Why you have to build and maintain a personal support system.
You face a lot of challenges in your career, and having a good support system can make getting through them a lot easier. But we all battle insecurity, have less support as we grow our career, experience compassion fatigue, and so much more. In this episode, we will look at why we struggle to keep a support system through our career, the 4 parts of a good support system, and how you can start building one that can help you.
If you are listening to this show as it’s released then it is just after the holidays which got me thinking because pretty much everyone talked about how good it was to have a break, recharge and get back in touch with how we are doing. Why do we do this and why does it take a forced break for us to do this? And why am I so guilty of it too?
On the surface, we think that the holidays give us is time with friends and family but it is more than that. It gives us a mental and emotional support system with time for us to care for ourselves. I also recently spent a few days in California at the Bureau of Digital’s Design Leadership Camp which lets a small group of design leaders get together and discuss the stresses of the position.
This is something I struggle with all the time as I don’t think we know how much I need a break or support until I have some time off or am around some of my peers in s setting where we can all be open and honest. Like some of the past episodes, I also want to be honest about my journey through this subject as it only seems right as I keep asking you all to do the same.
In this episode, we will dig into
• why we struggle to keep a support system
• the 4 parts of a good support system
• how you can start building one to help you.
Why we struggle.
As I started to dig into this with my friends, people I coach and even myself I realized just how bad we are creating and maintaining a support system and when I’ve asked people why they don’t do it more I get answers like
• I don’t have time.
• When I have a problem I know I should talk to someone but I don’t know what to say
• It’s been so long since I’ve talked to them I don’t want to start back this way
• It will be awkward.
• They’re probably too busy.
• I don’t want to intrude on their life.
Distance, time, work and life
The simplest reason is that we are all crazy busy, the people we turn to may be spread out all over the world, we are slammed at work and we have tons of things going on in our lives. It is easy to see why we put ourselves second and can lose touch with what is going on with ourselves.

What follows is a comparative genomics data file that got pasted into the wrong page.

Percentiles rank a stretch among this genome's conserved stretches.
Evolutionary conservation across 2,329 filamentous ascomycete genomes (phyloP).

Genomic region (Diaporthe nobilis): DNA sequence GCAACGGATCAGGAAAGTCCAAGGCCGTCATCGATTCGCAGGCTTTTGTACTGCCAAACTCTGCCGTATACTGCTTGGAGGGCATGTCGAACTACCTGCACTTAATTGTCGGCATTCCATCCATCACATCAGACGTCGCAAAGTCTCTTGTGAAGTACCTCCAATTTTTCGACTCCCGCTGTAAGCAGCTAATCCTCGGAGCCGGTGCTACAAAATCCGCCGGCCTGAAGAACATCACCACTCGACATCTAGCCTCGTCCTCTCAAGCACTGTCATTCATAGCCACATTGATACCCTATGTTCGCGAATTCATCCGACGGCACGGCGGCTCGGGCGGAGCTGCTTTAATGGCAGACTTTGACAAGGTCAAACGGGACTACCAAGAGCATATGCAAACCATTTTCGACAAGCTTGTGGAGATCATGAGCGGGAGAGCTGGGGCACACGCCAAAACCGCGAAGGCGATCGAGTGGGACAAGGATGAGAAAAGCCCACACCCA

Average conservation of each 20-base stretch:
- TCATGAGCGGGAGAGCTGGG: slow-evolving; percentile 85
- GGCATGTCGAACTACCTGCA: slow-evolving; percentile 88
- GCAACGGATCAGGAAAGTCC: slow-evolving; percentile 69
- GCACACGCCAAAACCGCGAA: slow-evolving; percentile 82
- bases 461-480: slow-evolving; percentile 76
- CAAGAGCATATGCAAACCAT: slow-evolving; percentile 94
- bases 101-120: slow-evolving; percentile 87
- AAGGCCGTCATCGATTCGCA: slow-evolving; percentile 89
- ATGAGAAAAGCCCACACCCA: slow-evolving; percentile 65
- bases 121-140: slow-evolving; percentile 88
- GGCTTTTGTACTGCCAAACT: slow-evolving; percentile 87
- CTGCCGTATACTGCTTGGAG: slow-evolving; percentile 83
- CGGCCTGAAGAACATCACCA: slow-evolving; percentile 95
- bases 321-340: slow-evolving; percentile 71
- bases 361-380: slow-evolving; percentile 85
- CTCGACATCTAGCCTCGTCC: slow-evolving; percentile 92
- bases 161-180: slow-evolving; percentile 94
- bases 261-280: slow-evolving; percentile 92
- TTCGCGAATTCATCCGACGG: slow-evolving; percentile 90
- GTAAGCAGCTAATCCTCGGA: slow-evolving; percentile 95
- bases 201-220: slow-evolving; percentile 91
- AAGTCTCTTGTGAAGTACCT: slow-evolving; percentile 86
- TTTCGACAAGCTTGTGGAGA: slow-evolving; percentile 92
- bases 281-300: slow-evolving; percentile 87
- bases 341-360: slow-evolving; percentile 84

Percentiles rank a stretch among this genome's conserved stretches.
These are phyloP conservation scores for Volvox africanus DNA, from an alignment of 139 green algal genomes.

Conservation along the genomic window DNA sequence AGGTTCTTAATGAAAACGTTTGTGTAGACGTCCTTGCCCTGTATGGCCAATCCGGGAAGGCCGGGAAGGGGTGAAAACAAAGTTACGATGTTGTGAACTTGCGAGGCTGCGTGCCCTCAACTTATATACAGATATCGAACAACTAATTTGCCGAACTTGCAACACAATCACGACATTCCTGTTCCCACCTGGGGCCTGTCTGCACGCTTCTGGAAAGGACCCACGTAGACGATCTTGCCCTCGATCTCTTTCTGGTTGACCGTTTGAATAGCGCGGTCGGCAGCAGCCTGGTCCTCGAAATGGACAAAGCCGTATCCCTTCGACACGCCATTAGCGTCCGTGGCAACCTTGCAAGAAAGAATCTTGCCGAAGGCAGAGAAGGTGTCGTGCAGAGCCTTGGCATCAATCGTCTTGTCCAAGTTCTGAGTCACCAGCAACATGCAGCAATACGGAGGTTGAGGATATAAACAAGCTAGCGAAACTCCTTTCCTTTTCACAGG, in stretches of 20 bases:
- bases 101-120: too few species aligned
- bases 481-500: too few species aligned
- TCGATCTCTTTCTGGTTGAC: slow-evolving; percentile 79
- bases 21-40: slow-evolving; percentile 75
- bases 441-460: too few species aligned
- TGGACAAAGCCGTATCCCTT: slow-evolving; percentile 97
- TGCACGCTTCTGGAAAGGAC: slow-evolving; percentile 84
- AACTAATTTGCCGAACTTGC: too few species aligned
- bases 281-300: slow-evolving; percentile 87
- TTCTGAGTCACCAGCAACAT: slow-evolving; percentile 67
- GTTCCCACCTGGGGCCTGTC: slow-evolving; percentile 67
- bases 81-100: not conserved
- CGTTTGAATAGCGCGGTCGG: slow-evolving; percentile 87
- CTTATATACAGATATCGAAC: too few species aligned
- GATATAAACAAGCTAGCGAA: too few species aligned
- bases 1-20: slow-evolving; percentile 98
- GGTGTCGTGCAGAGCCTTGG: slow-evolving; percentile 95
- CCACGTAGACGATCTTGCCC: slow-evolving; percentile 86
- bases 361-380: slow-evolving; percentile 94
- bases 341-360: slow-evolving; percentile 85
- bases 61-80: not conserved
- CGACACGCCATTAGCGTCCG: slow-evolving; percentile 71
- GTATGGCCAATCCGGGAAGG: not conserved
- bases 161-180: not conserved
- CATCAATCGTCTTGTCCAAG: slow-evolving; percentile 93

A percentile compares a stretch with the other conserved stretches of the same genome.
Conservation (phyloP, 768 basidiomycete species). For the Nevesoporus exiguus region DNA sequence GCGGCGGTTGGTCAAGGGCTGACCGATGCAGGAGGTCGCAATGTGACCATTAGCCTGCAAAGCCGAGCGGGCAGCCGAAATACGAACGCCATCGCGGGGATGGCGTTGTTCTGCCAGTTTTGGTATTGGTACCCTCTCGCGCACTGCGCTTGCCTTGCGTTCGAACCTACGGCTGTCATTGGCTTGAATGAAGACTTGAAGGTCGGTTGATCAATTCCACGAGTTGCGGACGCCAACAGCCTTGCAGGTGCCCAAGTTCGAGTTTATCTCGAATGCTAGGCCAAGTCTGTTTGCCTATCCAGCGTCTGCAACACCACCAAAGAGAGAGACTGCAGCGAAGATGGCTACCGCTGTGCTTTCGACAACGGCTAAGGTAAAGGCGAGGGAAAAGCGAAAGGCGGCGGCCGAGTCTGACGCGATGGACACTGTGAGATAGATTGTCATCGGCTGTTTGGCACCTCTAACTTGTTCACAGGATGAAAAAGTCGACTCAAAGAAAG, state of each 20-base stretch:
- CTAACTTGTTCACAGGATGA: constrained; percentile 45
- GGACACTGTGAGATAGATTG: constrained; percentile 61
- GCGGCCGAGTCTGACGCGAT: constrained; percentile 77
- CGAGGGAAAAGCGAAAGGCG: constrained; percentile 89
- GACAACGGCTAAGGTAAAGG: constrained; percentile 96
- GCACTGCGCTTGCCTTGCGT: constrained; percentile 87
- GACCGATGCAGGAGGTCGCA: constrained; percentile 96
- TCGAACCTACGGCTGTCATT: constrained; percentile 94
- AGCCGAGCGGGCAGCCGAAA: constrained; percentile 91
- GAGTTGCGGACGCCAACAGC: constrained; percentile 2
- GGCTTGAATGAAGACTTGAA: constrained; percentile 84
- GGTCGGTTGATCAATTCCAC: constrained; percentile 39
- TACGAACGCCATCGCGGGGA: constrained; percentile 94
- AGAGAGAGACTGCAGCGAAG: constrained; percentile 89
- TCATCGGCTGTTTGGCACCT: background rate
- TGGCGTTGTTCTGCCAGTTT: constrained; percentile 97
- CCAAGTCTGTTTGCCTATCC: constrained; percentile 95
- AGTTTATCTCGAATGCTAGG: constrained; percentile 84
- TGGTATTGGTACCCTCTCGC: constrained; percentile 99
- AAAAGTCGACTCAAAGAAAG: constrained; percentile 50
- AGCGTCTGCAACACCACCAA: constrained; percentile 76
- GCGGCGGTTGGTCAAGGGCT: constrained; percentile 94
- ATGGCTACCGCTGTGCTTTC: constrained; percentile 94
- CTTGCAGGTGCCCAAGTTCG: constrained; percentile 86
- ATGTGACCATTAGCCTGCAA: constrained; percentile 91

You naturally have less support as you grow your career
You can’t share your problems with your team as you will freak them out
You don’t want to share with your boss for fear of being seen as not being good at your job. Can share with friends or significant other but that gets you empathy, not real solutions. You have a good job or the position you have been working for so you network less. You read a book and listen to podcasts but they tend to be so generic they don’t really help since it requires you to figure out to apply the information effectively. All of this adds up to you getting closed off from support and actionable advice
Your built-in insecurity
Every creative is insecure and not sure they are doing it right. Coupled with the fact that we don’t see anyone else who we can directly copy. This means we all have built-in insecurity. That often keeps us from asking for help or saying we are struggling until it is too late.
Culture of success through self-destruction
We are increasingly led to believe that success is something that needs to be achieved by any means, all on our own, giving up whatever we need to and be these robotic go-getters with all the answers. This destructive success porn bullshit has to stop.
If you are someone who tries to help others then this support system also becomes critical because after a while you can start to suffer from something called compassion fatigue. I see it a ton in people in leadership positions and I recently realized it affects me. It means that you give so much to others, and you put yourself second so much that it wears you out. All your energy is going out and you get almost none in return which wears you out.
We are our own biggest blind spot
We are all so good at giving other people advice and pinpoint where they can grow or need help. Damn if none of that works when we have to use it on ourselves. We are our own biggest blindspot and because of cognitive bias, insecurity and everything else we can not see how others see us. This is why we need people who will tell us the truth, pick us up and help us have some perspective which may be one of the greatest of all superpowers.
We all carry debt.
These are all the forces that make it difficult for me and for us to take care of ourselves or to know when it ask for help. But in recent discuss with Aarron Walter he said something that I think crystalizes all of this in a way I have never thought of. Our work and lives create a mental and emotional debt and weight we all carry with us that is why we need a support system.
• Our companies
• Our experience, successes and failures narrows our focus
• If we can’t relieve this debt then it builds up to the point where to blinds or crushes us.
• Our insecurities
• The more you are responsible for the more you worry, stress and doubt yourself
• Strengths and weaknesses of our career and skills
• Everything is always changing and we feel the stress to change with it.
Its how this weight builds up that causes problems, creates isolation and stress.